Aaron Douglas

People may ask, what other than a tornado can come out of Kansas? Well, Aaron

Douglas was born of May 26, 1899 in Topeka, Kansas. Aaron Douglas was a
"Pioneering Africanist" artist who led the way in using African-
oriented imagery in visual art during the Harlem Renaissance of 1919- 1929. His
work has been credited as the catalyst for the genre incorporating themes in
form and style that affirm the validity of the black consciousness and
experience in America. His parents were Aaron and Elizabeth Douglas. In 1922, he
graduated from the University of Nebraska School of Fine Arts in Lincoln. Who
thought that this man would rise to meet W.E.B. Du Bois\'s 1921 challenge,
calling for the transforming hand and seeing eye of the artist to lead the way
in the search for the African American identity. Yet, after a year of teaching
art in Kansas City, Missouri, Douglas moved to New York City\'s Harlem
neighborhood in 1924 and began studying under German artist Winold Reiss. His
mentor discouraged Douglas\'s penchant for traditional realist painting and
encouraged him to explore African art for design elements would express racial
commitment in his art. The young painter embraced the teachings of Reiss to
develop a unique style incorporating African- American and black American
subject matter. He soon had captured the attention of the leading black scholars
and activists. About the time of his marriage on June 18, 1924, to Alta Sawyer,

Douglas began to create illustrations for the periodicals. Early the following
year, one of his illustrations appeared on the front cover of Opportunity
magazine, which awarded Douglas its first prize for drawing. Also, in 1925,

Douglas\'s illustrations were published in Alain Looke\'s survey of the Harlem

Renaissance, The New Negro. Publisher Looke called Douglas a "pioneering

Africanist," and that stamp of praise and approval for the artist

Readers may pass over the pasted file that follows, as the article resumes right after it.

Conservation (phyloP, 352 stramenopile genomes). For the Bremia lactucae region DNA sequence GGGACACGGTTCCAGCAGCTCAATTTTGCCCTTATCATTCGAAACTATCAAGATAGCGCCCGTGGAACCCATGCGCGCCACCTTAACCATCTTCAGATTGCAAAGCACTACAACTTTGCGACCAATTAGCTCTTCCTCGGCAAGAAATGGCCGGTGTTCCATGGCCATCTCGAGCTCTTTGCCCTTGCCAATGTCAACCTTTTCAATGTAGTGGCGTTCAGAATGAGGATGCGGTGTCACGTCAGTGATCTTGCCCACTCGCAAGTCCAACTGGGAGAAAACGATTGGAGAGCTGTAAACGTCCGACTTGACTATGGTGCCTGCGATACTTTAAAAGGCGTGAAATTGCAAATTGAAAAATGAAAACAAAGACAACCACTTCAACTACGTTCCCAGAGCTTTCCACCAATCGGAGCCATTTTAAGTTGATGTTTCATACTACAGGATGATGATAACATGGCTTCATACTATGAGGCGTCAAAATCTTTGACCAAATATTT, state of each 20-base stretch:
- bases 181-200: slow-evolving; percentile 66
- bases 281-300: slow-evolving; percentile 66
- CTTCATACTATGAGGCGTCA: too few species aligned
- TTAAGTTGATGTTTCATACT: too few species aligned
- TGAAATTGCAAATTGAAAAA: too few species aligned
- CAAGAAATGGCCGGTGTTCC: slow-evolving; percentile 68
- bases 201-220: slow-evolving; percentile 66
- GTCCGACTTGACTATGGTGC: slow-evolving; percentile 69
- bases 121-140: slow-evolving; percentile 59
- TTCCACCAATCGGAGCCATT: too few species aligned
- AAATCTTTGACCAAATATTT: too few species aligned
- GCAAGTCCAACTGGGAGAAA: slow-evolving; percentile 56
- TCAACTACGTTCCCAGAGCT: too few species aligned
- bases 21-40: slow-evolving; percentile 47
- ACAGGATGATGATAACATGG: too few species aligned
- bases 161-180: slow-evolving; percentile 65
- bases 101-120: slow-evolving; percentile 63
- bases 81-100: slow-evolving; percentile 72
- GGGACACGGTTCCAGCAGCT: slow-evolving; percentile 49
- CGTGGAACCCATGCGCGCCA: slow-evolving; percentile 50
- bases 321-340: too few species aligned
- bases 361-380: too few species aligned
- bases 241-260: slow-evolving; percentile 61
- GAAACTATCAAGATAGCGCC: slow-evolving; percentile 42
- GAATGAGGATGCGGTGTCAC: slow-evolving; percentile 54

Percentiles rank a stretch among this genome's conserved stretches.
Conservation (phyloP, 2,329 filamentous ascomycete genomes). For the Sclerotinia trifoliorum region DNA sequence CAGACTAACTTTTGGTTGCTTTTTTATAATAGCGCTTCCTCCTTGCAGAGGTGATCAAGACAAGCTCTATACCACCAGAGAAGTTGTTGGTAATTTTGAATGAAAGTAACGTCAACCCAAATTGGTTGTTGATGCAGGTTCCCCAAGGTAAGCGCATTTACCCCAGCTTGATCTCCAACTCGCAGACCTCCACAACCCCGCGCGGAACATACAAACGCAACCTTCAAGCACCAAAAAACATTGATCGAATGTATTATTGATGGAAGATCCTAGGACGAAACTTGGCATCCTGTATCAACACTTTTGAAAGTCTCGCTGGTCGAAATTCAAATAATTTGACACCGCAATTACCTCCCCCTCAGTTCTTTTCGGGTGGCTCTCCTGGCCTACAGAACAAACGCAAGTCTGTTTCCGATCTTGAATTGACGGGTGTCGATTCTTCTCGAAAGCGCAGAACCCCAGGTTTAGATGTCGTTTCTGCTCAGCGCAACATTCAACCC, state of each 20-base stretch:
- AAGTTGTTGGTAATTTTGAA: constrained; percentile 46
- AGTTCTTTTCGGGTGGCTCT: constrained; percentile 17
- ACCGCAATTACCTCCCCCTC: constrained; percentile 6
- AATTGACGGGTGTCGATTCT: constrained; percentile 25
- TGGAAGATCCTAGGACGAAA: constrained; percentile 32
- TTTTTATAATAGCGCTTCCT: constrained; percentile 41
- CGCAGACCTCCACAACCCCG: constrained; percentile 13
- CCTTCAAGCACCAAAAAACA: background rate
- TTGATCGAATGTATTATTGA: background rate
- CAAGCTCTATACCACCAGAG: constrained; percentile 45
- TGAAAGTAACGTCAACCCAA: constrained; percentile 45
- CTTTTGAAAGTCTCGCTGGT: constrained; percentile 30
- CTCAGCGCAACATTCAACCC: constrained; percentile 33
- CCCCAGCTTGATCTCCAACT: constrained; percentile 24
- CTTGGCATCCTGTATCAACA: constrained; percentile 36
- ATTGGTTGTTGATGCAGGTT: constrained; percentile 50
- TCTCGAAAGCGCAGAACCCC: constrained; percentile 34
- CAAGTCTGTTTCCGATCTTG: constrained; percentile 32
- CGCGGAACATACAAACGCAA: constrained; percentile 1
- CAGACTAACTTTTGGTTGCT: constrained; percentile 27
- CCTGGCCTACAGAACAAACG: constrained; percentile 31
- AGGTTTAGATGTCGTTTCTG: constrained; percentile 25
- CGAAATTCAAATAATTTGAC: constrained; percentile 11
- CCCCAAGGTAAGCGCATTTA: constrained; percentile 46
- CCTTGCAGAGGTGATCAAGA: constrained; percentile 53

influenced future historians to describe Douglas as "the father of Black

American art." His fame quickly spread beyond Harlem, and began to mount
painting exhibitions in Chicago and Nashville, among the numerous other cities,
and to paint murals and historical narratives interpreting black history and
racial pride. During the mid- 1920\'s, Douglas was an important illustrator for

Crisis, Vanity Fair, Opportunity, Theatre Arts Monthly, Fire and Harlem. In

1927, after illustrating an anthology of verse by black poets, Caroling Dusk,

Douglas completed a series of paintings for poet James Weldon Johnson\'s book of
poems, God\'s Trombones: Seven Negro Sermons in Verse. Douglas\'s images for the
book were inspired by Negro Spirituals, customs of Africans and black history.

The series soon to became among the most celebrated of Douglas\'s work. It
defined figures with the language of Synthetic Cubism and borrowed from the
lyrical style of Reiss and the forms of African sculpture. Through his drawings
for the series, Douglas came close to inventing his own painting style by this
combination of elements in his work. During this time, Douglas collaborated with
various poets. It was also his desire to capture the black expression through
the use of paint. He spent a lot of time watching patrons of area nightclubs in

Harlem. Douglas said that most of his paintings that were captured in these
particular nightclubs were mainly inspired through music that was played.

According to Douglas, the sounds of the music was heard everywhere and were
created mostly during the Harlem Renaissance by well-trained artists. Douglas\'s
work was looked upon by most critics as a breath of fresh air. His work
symbolized geometric formulas, circles, triangles, rectangles, and squares
became the dominant design motifs for Douglas. It was in Douglas\'s series of
paintings called God Trombones that Douglas first expressed his commitment
through the use of geometric shapes for Black artists. The faces and limbs in
these series of paintings are carefully drawn to reveal African features and
recognizable Black poses. In God\'s Trombones, Douglas achieved his mastery of
hard- edge painting using symbolized features and lines. Through his use of
these things he was able to bring to life the stiffness in the figures which
symbolized Art Deco. But, unlike the decorative programs that exist in Art Deco,
most of Douglas\'s work capitalized on the movement that was influenced by the
rhythms of Art Nouveau. Each of the paintings in the God\'s Trombone series
expresses the humanist concerns of Douglas. For example, in Judgment Day, one of
the seven Negro sermons Douglas illustrated for James Weldon Johnson, he planned
to place emphasize on the positive appearance of Black power. In this painting,

Gabriel, who represents the archangel, sounds the trumpet to awaken the dead
from their spiritual rest. He is portrayed in this